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Judge Declines SEA President's Request To Dismiss Harassment Suit

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Courtesy of S.E.A.
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A federal judge says a sexual harassment lawsuit filed against the president of one of the state’s largest unions can proceed.

The suit, brought by Maddisun Barrows, a former State Employees Association employee, accuses Richard Gulla of sexual harassment and gender discrimination, and alleges the SEA failed to stop his behavior. 

Gulla denies the accusations.

Barrows worked at the union between 2013 and 2017. During that time, Gulla “viewed her as a physical object,” according to Barrows' complaint.

She alleges there was a “general sentiment among staff that Gulla did not respect Ms. Barrows because she was a young female.”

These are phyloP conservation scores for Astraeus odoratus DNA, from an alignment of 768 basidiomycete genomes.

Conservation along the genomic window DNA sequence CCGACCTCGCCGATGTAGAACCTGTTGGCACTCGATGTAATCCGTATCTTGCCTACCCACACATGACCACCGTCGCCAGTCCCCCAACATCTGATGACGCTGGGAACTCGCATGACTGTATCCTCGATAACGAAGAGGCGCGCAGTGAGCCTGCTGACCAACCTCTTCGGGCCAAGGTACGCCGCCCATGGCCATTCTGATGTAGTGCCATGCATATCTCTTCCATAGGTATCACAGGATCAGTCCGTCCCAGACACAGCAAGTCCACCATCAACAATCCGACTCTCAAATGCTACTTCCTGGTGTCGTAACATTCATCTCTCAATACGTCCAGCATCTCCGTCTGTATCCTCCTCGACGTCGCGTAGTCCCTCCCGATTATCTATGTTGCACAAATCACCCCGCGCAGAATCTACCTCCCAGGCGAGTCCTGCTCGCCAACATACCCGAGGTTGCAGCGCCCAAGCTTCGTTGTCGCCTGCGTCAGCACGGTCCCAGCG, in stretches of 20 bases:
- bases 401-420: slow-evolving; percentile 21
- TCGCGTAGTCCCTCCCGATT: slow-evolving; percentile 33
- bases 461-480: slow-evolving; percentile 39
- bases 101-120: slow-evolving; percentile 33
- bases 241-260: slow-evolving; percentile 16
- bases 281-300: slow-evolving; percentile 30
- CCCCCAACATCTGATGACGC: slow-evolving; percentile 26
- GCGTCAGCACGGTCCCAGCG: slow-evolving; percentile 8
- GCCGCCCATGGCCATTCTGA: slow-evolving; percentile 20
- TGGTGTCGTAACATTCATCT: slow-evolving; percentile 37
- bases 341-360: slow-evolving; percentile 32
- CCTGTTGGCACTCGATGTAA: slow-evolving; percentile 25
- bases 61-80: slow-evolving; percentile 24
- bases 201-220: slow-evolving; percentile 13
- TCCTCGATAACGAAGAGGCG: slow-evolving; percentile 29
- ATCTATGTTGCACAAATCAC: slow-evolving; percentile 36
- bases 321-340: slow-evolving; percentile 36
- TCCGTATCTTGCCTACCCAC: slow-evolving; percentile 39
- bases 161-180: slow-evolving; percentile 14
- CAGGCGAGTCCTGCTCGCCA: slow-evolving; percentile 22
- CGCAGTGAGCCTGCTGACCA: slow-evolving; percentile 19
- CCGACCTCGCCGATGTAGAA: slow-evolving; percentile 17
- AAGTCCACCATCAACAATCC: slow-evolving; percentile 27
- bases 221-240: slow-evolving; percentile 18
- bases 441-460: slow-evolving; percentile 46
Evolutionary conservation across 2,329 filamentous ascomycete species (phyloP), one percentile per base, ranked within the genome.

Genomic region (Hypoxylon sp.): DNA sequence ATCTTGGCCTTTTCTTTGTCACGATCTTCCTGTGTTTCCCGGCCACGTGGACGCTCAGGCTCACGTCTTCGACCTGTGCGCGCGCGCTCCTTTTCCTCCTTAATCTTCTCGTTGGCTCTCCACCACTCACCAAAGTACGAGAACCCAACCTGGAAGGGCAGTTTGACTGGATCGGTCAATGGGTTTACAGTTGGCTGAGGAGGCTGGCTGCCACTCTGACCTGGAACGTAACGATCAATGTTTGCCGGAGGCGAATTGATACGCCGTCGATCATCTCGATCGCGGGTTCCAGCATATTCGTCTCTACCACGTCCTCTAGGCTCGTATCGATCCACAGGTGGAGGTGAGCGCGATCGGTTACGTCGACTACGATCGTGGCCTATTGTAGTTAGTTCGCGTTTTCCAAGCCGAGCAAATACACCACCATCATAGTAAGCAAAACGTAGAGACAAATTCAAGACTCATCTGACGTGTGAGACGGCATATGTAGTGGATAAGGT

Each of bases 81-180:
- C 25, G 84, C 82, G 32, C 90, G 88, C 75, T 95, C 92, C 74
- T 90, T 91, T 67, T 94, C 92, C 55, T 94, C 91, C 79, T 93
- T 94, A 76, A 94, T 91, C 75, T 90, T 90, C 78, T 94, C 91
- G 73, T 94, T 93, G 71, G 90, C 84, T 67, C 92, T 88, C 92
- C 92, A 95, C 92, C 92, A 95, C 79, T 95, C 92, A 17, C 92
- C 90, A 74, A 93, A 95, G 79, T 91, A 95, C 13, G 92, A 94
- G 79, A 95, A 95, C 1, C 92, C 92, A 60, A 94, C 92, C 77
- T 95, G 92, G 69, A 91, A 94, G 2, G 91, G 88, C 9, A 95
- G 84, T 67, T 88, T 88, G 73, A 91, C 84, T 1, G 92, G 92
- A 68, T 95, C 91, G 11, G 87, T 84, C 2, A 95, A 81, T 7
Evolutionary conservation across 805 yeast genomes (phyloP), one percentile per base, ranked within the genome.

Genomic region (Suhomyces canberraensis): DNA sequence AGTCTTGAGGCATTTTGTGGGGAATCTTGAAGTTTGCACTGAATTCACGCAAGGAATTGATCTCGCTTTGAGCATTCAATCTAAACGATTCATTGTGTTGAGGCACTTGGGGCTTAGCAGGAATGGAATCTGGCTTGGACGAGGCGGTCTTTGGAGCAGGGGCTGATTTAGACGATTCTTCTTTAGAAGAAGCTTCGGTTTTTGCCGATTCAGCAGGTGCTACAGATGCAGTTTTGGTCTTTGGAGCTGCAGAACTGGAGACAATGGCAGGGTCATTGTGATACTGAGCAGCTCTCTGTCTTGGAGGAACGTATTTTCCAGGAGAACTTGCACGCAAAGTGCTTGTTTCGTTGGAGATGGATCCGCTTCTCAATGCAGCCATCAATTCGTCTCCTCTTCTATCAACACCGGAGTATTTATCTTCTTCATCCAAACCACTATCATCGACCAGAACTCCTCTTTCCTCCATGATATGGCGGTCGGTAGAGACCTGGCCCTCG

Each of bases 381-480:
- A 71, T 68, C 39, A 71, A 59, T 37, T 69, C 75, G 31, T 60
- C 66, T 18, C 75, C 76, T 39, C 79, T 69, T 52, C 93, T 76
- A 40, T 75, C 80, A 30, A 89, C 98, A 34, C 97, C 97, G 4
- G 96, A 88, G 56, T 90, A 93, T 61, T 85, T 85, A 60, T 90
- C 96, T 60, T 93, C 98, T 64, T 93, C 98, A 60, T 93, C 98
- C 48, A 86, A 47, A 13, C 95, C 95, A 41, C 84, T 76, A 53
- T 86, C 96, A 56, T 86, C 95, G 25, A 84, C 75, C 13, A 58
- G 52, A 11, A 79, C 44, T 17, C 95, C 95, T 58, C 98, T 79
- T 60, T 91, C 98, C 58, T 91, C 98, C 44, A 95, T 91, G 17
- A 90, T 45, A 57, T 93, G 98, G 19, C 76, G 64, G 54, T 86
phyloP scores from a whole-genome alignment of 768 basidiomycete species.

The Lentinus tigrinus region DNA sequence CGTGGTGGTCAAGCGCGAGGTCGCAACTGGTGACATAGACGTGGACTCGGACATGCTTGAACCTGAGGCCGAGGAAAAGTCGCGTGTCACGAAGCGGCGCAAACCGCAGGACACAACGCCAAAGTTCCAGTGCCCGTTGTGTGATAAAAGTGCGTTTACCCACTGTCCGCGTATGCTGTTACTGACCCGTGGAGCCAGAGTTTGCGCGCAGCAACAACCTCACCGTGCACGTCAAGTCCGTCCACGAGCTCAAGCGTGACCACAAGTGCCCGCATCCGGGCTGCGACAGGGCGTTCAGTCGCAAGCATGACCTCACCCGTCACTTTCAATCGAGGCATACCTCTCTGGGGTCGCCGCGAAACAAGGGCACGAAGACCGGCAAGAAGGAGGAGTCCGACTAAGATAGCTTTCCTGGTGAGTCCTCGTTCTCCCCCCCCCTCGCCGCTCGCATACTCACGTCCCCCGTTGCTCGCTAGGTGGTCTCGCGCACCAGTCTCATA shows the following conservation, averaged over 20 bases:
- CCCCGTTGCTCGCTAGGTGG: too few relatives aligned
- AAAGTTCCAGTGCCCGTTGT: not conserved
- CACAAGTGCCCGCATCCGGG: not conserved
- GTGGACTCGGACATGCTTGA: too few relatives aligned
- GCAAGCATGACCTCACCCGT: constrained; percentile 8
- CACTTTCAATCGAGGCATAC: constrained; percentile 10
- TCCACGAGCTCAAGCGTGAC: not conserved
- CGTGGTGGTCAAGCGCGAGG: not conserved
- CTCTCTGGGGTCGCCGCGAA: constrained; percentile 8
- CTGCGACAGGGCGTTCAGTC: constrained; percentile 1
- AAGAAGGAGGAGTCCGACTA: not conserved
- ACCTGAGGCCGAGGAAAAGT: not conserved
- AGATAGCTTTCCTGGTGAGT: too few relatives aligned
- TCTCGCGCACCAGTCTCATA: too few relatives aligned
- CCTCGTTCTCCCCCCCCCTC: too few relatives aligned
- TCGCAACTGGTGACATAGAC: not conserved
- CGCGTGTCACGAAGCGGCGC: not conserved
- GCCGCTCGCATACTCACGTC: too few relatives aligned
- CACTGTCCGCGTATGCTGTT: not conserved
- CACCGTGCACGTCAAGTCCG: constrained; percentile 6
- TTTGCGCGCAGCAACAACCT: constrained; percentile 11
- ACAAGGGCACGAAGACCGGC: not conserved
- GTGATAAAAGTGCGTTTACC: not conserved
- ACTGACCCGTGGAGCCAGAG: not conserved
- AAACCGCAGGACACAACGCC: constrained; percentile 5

Barrows alleges that Gulla, who was elected union president in 2014, made “so many sexually inappropriate jokes and references to every female person in the office, that it is impossible to identify all the specific instances.”

One specific example cited by Barrows in her complaint is Gulla’s habit of replying “woof” whenever she wished him a good morning.

Gulla told the court that he used “woof” to greet both men and women and that it had no sexual connotation. He says that when it was brought to his attention that people were uncomfortable with the dog barking noise, “he immediately stopped using the expression and has not used it for years.” 

Barrows was ultimately fired from the SEA, though the parties provided the court with two different versions of the events that led to her termination. 

Last week, a federal judge declined to dismiss Barrows’ complaint. A pre-trial conference is scheduled for later this month.

Lawyers for both Barrows and Gulla declined to comment on the suit.

Todd started as a news correspondent with NHPR in 2009. He spent nearly a decade in the non-profit world, working with international development agencies and anti-poverty groups. He holds a master’s degree in public administration from Columbia University.

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